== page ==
Mexico, US reach preliminary trade deal clearing path for Canada to rejoin NAFTA talks
Mexico and the United States have a preliminary agreement on key trade issues in order to complete the renegotiation of the North American Free Trade Agreement (NAFTA). This achievement will allow Canada to rejoin the trilateral treaty negotiations.
Although the details are still unknown, several U.S. media outlets have reported that the two countries have agreed that 75% of a product must be made in North America to receive tax-free treatment, up from 62.5% under the existing deal.
On cars, the two sides are also said to have settled on rules that will require a portion of each vehicle to be made at high-wage factories, a provision aimed at discouraging firms from locating plants in lower-wage Mexico.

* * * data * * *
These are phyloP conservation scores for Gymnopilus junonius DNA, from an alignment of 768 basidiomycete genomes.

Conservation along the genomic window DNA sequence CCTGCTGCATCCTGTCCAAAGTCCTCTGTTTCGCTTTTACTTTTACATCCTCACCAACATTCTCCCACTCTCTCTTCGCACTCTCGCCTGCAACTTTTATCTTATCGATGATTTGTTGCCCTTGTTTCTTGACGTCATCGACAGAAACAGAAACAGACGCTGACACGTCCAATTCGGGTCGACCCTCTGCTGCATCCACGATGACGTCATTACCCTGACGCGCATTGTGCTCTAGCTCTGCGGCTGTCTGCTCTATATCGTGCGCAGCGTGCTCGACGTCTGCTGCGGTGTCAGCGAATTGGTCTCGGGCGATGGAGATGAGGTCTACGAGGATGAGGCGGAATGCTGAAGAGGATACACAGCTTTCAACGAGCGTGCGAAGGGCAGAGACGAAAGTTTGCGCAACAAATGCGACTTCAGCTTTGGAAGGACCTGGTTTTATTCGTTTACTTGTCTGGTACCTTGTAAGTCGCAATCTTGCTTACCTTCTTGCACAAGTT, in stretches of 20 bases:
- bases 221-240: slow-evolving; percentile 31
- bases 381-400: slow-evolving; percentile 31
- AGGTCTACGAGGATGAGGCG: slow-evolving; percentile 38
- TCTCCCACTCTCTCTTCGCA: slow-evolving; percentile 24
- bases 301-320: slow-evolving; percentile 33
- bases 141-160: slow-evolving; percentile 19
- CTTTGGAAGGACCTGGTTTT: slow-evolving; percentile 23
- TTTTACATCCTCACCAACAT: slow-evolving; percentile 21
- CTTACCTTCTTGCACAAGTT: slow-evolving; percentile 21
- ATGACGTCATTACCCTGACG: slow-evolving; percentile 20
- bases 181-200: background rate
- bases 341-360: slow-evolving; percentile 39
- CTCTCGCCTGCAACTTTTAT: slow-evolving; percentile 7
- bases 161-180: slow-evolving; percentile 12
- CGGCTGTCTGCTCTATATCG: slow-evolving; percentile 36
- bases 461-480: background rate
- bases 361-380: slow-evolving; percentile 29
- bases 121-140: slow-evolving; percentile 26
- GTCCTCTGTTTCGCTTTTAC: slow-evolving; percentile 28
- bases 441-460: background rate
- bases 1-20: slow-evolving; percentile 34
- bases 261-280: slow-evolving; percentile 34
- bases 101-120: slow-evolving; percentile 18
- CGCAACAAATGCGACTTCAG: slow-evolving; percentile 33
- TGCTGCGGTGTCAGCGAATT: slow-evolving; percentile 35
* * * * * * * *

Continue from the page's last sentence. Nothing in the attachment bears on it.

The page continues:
Minutes after negotiations between the two countries concluded, the Mexican delegation, led by Economy Secretary Ildefonso Guajardo and US trade representative Robert Lighthizer, moved from the office of that official to the White House so that President Donald Trump could make the agreement official.
Once in the oval office, Trump took the opportunity to put pressure on Canada to give up its differences with the U.S., to the extent that he threatened to end NAFTA and impose higher tariffs on its northern neighbor. “I’ll be terminating the existing deal and going into this deal,” the president said during the conference, which was also attended by Mexican Chancellor Luis Videgaray and Jesus Seade Kuri, the designated negotiator by Mexico’s president-elect Andres Manuel Lopez Obrador.
Trump also said he wanted to get rid of the name “NAFTA” because it has bad connotations. He said he planned to call the deal the “United States-Mexico Trade Agreement” instead.